The first and most striking factor of the success of communism has been violence. It was imposed on Russia by a revolution. In other European countries, Russia, one of the victors of World War II, established communism by brute force. Violence alone, however, was not enough. Would Russia have succeeded in defeating the Nazi invader if it did not have the help of the Allies? The Russian armies suffered a shameful defeat at the hands of tiny Finland in 1939. How can one be sure that they could have conquered powerful Germany all by themselves?

Military support during the Second World War was by no means the only benefit communism received from the West. The disastrous policies of the late president Rossevelt at Teheran and Yalta complemented by the enigmatic follies of the Marshall mission in China, contributed immensely to Soviet expansion. As late as 1957, Fidel Castro sensed the unpopularity of communism so well that he posed as a Catholic during the whole civil war in tiny Cuba, certain that he would not reach power otherwise. Only after seizing the reins of state did Castro tear off his mask.

All this shows that the communists would by no means have achieved the successes of which they now boast if they had always confronted resolute and perspicacious leaders.

Consequently, communism reached its current degree of power by violence, astuteness, and fraud, rather than by an ideological victory over the masses.

 

· Still, the scope of their successes should not be overestimated. Indeed, if after having been imposed on some countries, communism had at least been able to conquer the minds and hearts of the people, why would it need a huge police apparatus to remain in power? Why is it obliged to control its borders so strictly? Why is it that in spite of so many controls there is a continuous flow of refugees who face the greatest risks to go across the Iron Curtain?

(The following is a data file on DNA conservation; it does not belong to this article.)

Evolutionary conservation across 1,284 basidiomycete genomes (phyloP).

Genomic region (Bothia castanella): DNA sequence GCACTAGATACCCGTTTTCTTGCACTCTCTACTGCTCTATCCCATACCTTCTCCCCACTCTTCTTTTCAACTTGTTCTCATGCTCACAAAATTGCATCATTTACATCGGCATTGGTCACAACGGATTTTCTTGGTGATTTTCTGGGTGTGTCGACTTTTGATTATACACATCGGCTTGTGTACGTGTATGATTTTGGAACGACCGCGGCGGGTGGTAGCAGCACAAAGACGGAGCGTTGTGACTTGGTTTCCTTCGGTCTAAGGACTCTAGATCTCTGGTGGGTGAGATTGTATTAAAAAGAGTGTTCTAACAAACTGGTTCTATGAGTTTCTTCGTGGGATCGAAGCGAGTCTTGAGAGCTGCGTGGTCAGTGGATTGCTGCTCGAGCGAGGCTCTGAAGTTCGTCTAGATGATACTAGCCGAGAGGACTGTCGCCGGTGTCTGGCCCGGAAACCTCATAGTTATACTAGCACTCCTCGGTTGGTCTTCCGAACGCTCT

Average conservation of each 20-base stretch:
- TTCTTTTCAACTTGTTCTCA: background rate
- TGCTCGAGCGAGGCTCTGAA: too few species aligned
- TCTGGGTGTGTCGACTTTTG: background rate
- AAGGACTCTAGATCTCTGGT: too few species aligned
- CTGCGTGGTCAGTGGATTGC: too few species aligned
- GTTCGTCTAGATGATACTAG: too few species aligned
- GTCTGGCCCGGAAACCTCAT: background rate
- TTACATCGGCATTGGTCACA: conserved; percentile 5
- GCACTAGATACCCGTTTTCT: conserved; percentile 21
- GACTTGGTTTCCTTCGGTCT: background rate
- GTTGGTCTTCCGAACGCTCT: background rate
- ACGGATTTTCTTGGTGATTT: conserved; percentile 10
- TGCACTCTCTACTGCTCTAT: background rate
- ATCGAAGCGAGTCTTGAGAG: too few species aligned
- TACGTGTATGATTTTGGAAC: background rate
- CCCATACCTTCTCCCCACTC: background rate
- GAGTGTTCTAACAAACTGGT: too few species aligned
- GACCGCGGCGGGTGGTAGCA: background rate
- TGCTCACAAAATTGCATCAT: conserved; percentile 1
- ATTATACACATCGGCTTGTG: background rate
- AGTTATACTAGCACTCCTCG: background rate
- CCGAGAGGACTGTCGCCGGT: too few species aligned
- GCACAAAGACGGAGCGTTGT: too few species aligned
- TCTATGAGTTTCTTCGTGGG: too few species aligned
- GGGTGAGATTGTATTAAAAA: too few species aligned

2 Communism's progress in Italy in no way invalidates what we say about the failure of the old techniques of explicit communist proselytism. On the contrary, it proves the success of the new techniques. At least the centerleft, left, and extreme left currents of the Italian Christian Democratic Party have been extensively worked over by feelings of affinity and fear, cleverly exploited by ICP. In Italy this disguises its materialistic and atheistic character as much as possible, and it continually appeals for an accord with the Catholics. This softens up the Christian Democrats. Simultaneously, the danger of a war continues to dominate the Peninsula's political panorama. From this comes the greater flexibility of the Christian Democratic Party in relation to the left, and the "good neighbor" politics between it and socialism. In turn, both ‑ these factors weaken the anticommunist dispositions of the majority of the population, facilitate the expansion of the Communist Party, and above all produce a dangerous sliding of the center toward the socialist left, even in the ranks of the Christian Democrats. A similar phenomenon is taking place in the other so‑called centrist parties of Italy, which have also been worked over by a similar communist strategy. This exposes Italy to grave danger nowadays.